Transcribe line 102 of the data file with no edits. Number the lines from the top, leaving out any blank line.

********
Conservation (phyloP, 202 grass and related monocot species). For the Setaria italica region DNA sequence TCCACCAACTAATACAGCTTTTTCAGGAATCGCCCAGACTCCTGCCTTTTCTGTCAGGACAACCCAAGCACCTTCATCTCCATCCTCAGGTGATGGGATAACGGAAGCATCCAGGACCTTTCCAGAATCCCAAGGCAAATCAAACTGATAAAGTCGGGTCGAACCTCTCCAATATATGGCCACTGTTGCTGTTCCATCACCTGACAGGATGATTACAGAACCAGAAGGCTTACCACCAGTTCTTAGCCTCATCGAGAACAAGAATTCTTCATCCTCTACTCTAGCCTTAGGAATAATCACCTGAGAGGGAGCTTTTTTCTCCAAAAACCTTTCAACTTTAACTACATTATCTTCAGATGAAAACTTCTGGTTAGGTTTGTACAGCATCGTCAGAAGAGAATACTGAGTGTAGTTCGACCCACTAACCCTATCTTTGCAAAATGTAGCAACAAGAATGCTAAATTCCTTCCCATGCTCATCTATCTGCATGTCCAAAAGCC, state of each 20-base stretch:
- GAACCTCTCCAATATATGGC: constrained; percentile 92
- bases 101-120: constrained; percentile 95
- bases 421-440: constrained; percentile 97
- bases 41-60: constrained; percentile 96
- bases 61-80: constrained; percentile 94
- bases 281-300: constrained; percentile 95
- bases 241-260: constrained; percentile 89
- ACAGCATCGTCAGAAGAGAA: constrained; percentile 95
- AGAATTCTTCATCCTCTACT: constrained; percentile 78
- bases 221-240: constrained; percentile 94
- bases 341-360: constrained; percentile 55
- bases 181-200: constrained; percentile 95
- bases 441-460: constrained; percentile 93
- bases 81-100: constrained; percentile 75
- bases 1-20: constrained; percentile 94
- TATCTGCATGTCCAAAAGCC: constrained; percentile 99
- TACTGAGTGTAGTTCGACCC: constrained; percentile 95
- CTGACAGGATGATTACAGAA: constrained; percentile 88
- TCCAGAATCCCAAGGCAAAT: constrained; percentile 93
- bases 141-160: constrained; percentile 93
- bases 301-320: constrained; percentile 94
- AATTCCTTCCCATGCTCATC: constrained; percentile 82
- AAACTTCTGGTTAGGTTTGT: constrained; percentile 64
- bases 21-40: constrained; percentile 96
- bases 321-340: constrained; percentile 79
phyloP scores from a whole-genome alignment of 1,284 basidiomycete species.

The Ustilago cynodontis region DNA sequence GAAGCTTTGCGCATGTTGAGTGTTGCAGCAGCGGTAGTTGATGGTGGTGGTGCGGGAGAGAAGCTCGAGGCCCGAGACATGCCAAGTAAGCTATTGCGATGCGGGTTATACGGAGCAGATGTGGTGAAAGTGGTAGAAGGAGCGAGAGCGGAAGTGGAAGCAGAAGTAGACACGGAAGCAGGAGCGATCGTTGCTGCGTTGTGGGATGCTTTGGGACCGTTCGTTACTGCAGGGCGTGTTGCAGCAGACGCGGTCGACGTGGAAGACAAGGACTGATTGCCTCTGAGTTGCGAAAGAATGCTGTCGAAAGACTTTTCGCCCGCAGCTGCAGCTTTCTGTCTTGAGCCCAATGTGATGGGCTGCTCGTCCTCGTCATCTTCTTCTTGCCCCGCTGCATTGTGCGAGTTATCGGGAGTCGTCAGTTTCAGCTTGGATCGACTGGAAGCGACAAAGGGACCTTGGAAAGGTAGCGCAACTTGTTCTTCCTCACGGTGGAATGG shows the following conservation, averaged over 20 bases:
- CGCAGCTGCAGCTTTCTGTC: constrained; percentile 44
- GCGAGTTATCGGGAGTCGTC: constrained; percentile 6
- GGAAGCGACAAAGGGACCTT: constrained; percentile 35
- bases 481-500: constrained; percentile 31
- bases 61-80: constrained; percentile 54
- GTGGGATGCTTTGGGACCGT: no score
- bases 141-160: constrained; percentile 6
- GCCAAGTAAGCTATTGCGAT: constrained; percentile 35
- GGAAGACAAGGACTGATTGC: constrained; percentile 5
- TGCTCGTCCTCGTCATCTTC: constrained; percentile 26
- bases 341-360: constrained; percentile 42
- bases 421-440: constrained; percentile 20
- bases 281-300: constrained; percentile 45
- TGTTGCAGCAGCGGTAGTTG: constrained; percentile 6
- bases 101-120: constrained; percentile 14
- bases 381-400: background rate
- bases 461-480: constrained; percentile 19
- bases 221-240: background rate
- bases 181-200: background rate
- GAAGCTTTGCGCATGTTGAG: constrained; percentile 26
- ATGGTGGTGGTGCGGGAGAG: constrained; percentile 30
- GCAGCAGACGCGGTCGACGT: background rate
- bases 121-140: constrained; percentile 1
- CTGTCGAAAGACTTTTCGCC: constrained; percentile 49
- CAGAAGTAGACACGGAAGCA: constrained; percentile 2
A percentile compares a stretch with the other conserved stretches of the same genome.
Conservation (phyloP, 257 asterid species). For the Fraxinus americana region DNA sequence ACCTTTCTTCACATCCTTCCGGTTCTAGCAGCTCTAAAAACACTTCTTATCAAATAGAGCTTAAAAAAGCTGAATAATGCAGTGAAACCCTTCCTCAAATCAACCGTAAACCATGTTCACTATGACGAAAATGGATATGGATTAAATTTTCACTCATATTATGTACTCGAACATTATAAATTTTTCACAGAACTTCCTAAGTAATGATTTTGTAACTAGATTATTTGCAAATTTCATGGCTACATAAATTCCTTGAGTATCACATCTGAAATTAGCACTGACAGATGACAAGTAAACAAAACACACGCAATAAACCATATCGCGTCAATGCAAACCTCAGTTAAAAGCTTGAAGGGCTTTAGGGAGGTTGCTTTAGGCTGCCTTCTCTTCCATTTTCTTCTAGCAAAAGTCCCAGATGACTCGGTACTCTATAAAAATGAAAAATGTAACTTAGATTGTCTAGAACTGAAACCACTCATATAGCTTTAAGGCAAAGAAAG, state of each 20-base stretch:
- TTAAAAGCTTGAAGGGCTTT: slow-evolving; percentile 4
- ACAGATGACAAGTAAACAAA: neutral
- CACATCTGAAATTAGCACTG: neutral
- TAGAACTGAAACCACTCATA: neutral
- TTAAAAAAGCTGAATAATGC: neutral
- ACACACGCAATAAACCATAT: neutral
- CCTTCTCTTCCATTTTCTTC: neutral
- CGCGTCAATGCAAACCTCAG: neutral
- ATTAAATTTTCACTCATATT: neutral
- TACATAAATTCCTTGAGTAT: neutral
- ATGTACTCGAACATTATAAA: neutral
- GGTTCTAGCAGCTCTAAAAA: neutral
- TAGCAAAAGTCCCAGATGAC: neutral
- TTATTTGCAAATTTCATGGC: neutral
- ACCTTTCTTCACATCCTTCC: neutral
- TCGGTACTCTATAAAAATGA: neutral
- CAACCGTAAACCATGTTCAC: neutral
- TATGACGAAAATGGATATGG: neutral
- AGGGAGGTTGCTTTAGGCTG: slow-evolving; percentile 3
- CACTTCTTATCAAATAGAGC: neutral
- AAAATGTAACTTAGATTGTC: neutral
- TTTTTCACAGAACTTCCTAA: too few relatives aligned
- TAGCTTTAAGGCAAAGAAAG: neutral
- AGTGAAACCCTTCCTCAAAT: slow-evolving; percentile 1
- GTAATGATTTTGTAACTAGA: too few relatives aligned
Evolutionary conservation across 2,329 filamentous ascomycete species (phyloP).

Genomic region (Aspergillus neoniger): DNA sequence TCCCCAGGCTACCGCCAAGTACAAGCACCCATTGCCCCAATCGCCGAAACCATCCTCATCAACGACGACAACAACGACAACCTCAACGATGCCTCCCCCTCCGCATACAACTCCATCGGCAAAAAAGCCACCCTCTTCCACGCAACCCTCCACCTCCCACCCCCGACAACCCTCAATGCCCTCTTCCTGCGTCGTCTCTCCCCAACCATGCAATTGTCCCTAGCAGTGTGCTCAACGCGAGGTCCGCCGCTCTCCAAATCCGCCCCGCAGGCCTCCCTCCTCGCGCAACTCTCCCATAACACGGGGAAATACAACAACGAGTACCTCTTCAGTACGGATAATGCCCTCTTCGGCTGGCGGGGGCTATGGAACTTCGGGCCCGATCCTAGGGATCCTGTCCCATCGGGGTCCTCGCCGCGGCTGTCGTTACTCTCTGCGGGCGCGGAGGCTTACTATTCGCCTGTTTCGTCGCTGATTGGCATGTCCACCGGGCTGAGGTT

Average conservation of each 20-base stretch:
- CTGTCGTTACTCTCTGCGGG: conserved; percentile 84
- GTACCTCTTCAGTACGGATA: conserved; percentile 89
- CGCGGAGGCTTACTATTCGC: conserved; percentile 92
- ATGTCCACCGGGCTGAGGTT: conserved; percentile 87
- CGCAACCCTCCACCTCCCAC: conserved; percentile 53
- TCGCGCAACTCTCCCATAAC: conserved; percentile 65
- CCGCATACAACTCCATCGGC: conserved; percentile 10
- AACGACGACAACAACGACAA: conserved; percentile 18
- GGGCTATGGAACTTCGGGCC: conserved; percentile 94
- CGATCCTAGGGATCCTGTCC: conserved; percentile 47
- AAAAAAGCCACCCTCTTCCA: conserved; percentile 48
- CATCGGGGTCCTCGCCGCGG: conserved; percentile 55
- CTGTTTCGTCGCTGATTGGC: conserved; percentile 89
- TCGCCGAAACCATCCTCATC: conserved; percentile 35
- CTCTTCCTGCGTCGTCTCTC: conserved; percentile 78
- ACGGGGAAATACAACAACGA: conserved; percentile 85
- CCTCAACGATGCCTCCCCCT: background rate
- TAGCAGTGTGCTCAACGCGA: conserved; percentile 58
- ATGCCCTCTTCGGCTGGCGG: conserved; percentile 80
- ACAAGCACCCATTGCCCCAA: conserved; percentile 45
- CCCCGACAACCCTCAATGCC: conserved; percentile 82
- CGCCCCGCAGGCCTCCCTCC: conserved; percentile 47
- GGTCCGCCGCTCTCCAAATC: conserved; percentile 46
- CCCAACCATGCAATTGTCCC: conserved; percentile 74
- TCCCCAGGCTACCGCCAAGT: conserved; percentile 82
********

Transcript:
- ATGCCCTCTTCGGCTGGCGG: conserved; percentile 80